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Contend for the Faith in 2022

The term contend suggests that you are about to enter a struggle with difficulty and or danger to overcome. This ordeal is like a battle for supremacy, similar to a hotly contested athletic competition. Jude doesn’t use hope for the best or try as if quoting a Little League motto. Rather, Jude is calling on all first century Christians to become active participants in defending the faith for Jesus Christ.

Beloved, my whole concern was to write to you in regard to our common salvation. [But] I found it necessary and was impelled to write you and urgently appeal to and exhort [you] to contend for the faith which was once for all [a]handed down to the saints [the faith which is that sum of Christian belief which was delivered [b]verbally to the holy people of God], Jude 1:3.

As human beings, priorities tend to shift depending upon the time of year. When a series of unexpected events throw a wrench into your schedule, you usually have to make sacrifices. You may even have to cancel several commitments that you wanted to keep. In the midst of trials and tribulations, you may lose your way for a while. Yet, as Jude states above, don’t forget about your spiritual future and salvation.

Fight the good fight of the faith; lay hold of the eternal life to which you were summoned and [for which] you confessed the good confession [of faith] before many witnesses, 1 Timothy 6:12.

As an adult over the age of fifty, I don’t have the energy I once possessed as a hyperactive teenager. Nonetheless, there is still something worth fighting for: the future of my children, potential grandchildren and a decaying spiritual heritage in America. This is where Christians must ascertain their spiritual gift, fine tune them and fan these gifts into flame, 2 Timothy 1:6-7. In your own weakness, may Christ be strong so that you may become an active participant in contending for the Christian faith in 2022.

by Jay Mankus

Making Room for God’s Servants

Churches, temples and other places of worship ask their members to pitch in.  This typically involves gifts, offerings and tithes to help maintain buildings, ministry needs and running costs.  Yet, in the early days of any congregation, sacrifices and time are crucial.  Those who see the big picture often make room for God’s servants.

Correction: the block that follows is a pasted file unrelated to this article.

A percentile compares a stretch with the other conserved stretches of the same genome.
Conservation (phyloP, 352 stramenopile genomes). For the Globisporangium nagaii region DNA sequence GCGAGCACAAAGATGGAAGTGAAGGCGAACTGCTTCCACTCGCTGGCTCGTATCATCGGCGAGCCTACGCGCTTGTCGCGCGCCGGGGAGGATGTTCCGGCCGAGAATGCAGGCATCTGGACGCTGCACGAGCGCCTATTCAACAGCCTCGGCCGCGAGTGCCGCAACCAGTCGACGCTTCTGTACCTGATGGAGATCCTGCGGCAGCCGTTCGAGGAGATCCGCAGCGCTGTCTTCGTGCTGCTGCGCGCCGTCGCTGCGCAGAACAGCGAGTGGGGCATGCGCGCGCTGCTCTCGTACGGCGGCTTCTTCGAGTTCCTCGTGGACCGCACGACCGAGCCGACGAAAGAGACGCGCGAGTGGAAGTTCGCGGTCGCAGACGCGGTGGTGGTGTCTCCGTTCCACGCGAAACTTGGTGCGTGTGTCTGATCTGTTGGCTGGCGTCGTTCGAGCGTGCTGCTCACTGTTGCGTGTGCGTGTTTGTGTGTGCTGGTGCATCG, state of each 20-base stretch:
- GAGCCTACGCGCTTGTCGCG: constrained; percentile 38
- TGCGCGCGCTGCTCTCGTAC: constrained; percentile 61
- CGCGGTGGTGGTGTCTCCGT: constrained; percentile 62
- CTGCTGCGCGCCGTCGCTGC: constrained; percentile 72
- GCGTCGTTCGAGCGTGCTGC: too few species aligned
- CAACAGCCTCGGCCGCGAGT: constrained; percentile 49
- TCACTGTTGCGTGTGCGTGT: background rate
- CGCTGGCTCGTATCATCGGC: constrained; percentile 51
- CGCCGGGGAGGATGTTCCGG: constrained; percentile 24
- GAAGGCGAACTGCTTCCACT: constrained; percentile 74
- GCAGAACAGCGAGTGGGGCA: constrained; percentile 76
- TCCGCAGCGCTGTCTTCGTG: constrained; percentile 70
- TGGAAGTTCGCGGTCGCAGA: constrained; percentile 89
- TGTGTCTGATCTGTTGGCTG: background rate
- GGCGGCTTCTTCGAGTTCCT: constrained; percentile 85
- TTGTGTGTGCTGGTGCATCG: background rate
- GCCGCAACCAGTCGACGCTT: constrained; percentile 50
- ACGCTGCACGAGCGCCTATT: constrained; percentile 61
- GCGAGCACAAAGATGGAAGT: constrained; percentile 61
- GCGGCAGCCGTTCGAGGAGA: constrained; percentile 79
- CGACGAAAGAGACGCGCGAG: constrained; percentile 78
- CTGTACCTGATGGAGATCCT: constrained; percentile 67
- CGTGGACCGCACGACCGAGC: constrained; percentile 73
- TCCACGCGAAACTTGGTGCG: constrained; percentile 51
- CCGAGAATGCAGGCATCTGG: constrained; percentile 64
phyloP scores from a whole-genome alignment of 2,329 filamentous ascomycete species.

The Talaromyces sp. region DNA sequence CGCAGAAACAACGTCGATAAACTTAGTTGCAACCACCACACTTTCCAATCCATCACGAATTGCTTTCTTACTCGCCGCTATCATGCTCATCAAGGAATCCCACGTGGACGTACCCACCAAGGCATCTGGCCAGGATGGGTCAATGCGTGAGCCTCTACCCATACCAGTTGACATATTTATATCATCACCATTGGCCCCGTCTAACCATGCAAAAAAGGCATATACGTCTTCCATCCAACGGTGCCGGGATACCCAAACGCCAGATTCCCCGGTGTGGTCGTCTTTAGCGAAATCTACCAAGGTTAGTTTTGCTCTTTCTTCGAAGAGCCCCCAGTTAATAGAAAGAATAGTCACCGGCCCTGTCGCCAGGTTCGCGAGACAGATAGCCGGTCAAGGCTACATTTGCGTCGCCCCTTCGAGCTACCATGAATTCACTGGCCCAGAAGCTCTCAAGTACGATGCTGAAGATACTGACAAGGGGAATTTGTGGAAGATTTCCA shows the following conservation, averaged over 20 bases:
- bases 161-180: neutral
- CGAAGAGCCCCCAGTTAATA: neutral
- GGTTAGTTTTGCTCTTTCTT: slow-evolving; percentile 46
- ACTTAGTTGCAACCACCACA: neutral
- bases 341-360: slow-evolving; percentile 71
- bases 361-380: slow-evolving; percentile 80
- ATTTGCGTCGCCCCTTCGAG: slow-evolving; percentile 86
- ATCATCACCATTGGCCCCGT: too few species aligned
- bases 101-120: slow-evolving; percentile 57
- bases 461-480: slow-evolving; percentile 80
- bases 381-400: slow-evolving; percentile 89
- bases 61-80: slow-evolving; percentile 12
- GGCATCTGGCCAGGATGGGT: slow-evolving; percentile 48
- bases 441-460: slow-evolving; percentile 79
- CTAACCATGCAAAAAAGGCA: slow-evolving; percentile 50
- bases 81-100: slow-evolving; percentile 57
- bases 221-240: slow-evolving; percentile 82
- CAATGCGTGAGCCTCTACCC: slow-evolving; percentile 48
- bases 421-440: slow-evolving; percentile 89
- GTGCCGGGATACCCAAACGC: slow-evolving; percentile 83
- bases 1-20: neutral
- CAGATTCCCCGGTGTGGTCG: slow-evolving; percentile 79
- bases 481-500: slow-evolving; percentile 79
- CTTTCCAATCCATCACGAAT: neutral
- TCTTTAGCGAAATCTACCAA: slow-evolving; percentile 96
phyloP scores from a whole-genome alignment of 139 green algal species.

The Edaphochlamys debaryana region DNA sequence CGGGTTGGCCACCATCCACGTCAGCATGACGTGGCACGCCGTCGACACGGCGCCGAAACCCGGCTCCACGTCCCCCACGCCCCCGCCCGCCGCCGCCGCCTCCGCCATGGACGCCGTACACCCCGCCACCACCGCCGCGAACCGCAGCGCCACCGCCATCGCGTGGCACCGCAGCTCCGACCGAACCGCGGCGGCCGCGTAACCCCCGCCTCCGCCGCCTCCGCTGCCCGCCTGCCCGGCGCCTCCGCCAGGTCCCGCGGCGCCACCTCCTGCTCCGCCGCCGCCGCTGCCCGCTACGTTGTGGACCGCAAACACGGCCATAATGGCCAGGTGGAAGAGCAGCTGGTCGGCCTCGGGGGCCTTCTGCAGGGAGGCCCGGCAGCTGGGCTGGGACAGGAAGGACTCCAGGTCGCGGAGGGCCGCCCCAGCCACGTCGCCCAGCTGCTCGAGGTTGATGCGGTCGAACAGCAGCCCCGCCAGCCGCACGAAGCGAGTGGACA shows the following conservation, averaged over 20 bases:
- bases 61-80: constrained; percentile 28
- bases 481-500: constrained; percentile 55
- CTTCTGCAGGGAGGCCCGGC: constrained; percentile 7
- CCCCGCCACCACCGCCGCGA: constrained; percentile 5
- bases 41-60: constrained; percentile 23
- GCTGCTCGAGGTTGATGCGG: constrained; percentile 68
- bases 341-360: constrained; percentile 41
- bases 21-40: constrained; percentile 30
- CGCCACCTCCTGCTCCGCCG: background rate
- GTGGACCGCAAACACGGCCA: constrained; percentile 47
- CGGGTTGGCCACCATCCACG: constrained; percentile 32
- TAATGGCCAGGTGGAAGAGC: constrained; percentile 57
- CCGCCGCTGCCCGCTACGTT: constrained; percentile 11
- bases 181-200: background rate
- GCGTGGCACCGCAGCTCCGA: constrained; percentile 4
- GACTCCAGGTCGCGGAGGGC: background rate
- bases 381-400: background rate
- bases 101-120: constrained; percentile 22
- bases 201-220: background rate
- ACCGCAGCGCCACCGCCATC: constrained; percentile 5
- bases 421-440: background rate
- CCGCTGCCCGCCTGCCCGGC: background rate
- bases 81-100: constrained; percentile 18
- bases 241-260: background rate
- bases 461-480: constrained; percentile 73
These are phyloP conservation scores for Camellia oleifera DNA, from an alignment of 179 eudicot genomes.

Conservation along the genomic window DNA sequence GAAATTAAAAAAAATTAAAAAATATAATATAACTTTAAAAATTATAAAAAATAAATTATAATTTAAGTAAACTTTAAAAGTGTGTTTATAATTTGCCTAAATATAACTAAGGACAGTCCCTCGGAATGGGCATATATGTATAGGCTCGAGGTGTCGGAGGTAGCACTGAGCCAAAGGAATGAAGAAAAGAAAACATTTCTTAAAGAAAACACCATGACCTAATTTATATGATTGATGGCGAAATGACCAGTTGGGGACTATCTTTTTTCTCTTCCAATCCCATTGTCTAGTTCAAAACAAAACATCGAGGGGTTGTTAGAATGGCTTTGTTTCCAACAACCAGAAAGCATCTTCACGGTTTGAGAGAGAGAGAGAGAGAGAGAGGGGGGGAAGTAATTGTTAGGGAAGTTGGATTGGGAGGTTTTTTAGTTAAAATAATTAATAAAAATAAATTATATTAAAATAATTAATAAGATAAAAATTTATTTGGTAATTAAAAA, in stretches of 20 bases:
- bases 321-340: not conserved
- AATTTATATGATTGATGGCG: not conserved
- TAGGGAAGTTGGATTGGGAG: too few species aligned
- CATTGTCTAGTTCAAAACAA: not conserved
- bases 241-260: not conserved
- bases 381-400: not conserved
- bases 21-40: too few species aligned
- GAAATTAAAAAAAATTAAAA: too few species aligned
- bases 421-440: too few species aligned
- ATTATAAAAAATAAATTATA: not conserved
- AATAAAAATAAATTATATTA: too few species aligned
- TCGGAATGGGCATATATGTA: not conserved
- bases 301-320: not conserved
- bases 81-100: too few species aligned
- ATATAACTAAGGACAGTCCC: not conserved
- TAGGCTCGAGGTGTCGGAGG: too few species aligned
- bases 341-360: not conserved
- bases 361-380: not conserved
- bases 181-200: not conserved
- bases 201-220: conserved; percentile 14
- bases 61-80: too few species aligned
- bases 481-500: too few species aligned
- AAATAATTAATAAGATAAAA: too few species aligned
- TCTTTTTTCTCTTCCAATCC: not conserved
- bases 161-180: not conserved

She said to her husband, “I know that this man who often comes our way is a holy man of God.  Let’s make a small room on the roof and put in it a bed and a table, a chair and a lamp for him. Then he can stay there whenever he comes to us,” 2 Kings 4:9-10.

In the Old Testament, there’s an account of a woman who came up with a selfless idea.  Not wanting to act alone, she shared this with her husband, convincing him to put an addition on their home.  When construction was completed, she left on open invitation to the prophet Elisha to stay whenever he was in the area.  This act of kindness was repaid by the Lord.

“About this time next year,” Elisha said, “you will hold a son in your arms.” “No, my lord!” she objected. “Please, man of God, don’t mislead your servant!” – 2 Kings 4:16

The symbolism of a barren woman in the Bible represents a lack of blessing from God.  Meanwhile, those who give birth to multiple children are deemed to have God’s favor.  The context of the passage above suggests this woman was well beyond the age of child bearing.  Despite this fact, Elisha promises the impossible, the miracle of a future son.  While not every kind act of repaid in full, the Lord honors those who make room for God’s servants.

by Jay Mankus

 

The Final Weigh In

During my sophomore year of college, my parents moved from Delaware to Cleveland, Ohio.  In my first summer, I met some friends working at a local country club, one whom I instantly clicked with.  When he wasn’t serving as my sand volleyball partner, Eddy wrestled for Cleveland State.  Always conscience of his weight, Eddy shared about the discipline and sacrifices necessary to make weight for his matches.

But Daniel resolved not to defile himself with the royal food and wine, and he asked the chief official for permission not to defile himself this way, Daniel 1:8.

Today, my oldest son James deals with a similar issue on a weekly basis.  Before each Pole Vault competition, you have a weigh in before a judge.  Depending upon the scale, your pole is determined based upon your weight.  Thus, if you weigh just a pound over the legal limit, you are forced to use a heavy pole, not as flexible as the lighter ones.  A few weeks ago James had to lose five pounds in 24 hours just to compete.

At the end of the ten days they looked healthier and better nourished than any of the young men who ate the royal food, Daniel 1:15.

Following ten days of eating fruits and vegetables, there was a noticeable difference between Daniel and rest of those in the king’s service.  While there wasn’t a scale to step on, Daniel and his Jewish friends found favor with God.  Under different circumstances, I had one last weigh in upon completing my Daniel Fast.  To my surprise, I lost 16 pounds in 21 days.  Although part of me wants to continue to lose weight, that’s not my main priority.  One day everyone will have their final weigh in on judgement day.  When this day arrives, may the grace of God be merciful on this sinner.  Prepare now for your own final weigh in.

by Jay Mankus

 

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